CIE Spotlight: The need for speed in a crisis discipline: perspectives on peer-review duration and implications for conservation science

Alex W.

Alex W.

Authors: Cooke, Steven J.; Nguyen, Vivian M.; Wilson, Alexander D. M.; Donaldson, Michael R.; Gallagher, Austin J.; Hammerschlag, Neil; Haddaway, Neal R.

Source: ENDANGERED SPECIES RESEARCH, 30 11-18, 2016

Brief summary of the paper: Scholarly peer review relies on rigorous yet fair assessments of articles by qualified referees in a timely manner. We considered the extent to which a prolonged peer-review process can delay the dissemination of results in a conservation context by combining insight from a survey with our own perspectives.

A survey of authors who published peer-reviewed articles in biodiversity and conservation in 2012 and 2013 yielded 461 responses from participants in 119 countries. Approximately 44% of respondents thought that slow review times might hamper conservation, while only ~5% provided specific examples of how slow reviews had actually impeded conservation actions or policy formation.

When queried about the value of expediting the review process for studies of high policy or conservation relevance, ca. 1/3 of respondents thought it was a worthwhile idea in principle, though mechanics of implementing such practices are unclear.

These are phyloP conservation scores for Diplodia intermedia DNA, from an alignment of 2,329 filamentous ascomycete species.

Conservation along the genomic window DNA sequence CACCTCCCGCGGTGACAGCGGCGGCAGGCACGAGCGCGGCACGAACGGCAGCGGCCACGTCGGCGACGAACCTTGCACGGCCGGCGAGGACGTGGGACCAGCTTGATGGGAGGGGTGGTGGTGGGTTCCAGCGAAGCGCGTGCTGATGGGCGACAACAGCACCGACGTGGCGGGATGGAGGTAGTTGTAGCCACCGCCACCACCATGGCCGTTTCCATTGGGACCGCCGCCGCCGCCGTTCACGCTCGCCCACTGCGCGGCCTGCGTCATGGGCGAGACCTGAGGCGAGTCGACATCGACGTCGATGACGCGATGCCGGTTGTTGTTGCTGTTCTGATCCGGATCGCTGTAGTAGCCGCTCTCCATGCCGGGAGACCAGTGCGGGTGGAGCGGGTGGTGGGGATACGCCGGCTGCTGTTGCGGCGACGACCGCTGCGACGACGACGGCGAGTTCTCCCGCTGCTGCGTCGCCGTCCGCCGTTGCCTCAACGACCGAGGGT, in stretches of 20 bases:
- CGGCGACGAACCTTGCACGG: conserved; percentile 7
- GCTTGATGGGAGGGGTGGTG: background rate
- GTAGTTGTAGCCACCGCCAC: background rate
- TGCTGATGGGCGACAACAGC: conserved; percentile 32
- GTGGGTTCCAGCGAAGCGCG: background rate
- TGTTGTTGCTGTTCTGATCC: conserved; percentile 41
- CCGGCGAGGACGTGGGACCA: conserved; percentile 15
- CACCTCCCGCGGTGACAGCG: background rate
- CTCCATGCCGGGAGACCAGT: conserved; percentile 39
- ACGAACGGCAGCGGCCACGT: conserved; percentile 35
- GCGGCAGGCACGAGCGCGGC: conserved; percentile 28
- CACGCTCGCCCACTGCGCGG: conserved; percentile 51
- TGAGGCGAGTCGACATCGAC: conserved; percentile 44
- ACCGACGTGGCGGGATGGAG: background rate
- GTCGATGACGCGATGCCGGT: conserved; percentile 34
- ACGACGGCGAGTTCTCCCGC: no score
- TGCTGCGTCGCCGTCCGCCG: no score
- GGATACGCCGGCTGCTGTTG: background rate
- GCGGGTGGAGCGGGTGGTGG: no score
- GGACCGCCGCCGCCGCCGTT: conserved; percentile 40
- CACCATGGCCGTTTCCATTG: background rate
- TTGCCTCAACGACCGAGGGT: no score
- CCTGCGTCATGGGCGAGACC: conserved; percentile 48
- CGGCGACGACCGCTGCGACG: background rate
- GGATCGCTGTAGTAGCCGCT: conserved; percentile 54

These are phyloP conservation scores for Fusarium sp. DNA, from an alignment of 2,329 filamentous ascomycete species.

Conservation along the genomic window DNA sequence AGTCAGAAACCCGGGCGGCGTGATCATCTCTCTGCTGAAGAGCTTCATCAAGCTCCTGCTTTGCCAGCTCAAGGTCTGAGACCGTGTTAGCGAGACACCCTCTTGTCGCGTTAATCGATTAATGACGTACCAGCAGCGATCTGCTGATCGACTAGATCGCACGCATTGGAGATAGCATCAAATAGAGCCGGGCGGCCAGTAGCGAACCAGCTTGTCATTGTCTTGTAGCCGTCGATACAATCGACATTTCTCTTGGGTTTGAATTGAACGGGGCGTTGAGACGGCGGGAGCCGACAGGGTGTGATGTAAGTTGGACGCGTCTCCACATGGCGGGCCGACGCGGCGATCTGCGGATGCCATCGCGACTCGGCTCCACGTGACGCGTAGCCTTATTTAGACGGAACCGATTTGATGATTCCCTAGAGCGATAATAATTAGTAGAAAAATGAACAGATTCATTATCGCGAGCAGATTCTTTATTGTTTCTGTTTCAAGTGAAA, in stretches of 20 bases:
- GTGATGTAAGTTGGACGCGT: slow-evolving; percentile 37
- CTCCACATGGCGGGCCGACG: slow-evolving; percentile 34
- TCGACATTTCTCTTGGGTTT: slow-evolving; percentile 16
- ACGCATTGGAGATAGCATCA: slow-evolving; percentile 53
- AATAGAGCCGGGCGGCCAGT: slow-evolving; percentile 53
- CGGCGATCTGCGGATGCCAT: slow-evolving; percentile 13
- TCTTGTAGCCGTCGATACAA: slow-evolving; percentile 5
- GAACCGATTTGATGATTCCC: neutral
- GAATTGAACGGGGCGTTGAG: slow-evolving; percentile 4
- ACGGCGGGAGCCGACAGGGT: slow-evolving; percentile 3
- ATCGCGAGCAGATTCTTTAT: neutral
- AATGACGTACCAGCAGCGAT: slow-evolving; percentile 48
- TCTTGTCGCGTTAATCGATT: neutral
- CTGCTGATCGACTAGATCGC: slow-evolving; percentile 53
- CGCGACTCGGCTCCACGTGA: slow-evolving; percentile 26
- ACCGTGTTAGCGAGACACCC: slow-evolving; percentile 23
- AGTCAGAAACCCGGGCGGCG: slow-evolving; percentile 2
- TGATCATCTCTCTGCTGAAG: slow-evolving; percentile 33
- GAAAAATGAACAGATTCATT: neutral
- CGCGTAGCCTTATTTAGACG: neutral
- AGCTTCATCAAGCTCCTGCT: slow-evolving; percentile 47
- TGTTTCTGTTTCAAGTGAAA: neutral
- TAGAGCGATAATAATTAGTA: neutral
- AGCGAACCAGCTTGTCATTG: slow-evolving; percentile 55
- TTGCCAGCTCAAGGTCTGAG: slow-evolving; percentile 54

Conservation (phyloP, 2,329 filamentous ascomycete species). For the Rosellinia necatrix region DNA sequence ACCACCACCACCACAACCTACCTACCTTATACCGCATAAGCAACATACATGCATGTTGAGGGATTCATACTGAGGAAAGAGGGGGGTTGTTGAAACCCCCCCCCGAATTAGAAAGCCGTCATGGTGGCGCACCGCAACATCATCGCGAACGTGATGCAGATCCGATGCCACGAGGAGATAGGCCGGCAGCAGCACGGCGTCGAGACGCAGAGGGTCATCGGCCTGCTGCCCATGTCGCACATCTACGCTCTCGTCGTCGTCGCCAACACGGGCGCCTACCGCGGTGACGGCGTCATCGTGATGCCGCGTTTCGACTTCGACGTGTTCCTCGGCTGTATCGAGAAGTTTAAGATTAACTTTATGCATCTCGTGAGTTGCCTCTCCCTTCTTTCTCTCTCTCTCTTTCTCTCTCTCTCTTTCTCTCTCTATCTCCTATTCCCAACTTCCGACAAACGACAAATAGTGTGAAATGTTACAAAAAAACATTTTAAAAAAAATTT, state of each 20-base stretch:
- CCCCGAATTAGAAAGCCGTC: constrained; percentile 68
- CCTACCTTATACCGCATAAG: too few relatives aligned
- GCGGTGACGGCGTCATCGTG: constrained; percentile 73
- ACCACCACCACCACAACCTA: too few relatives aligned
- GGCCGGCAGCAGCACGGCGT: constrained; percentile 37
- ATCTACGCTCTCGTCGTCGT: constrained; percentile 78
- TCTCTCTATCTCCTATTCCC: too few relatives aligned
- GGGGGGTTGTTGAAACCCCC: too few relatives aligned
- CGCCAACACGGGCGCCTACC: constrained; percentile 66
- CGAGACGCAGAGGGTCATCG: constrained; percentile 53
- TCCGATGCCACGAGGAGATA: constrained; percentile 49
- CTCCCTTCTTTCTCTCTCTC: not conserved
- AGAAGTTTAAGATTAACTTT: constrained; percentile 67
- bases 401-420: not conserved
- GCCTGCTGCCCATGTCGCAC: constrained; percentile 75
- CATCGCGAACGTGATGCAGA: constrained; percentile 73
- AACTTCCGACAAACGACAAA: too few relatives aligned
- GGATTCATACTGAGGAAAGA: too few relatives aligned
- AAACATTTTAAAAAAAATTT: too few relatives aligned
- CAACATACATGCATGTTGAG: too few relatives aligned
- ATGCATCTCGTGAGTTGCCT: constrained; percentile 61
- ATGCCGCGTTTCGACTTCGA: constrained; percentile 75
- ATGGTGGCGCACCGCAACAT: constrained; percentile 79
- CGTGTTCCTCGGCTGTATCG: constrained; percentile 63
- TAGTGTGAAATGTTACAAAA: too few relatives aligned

Author self-identification of potentially important papers could lead to requesting a rapid review provided that a paper meets certain criteria—an approach already used by some generalist journals. Given the urgency of many conservation-oriented initiatives, we encourage the entire editorial team (staff, editors, referees, authors) to make a concerted effort towards improving the speed of the peer-review process while maintaining quality. Such efforts would reflect the notion that timeliness is a key component of scientific relevance to practitioners and policy makers in a crisis discipline.

We conclude that there is a ‘need for speed’ and advocate that rapid, rigorous and thorough peer review can be accomplished and can provide collective benefits to the scientific community and global biodiversity.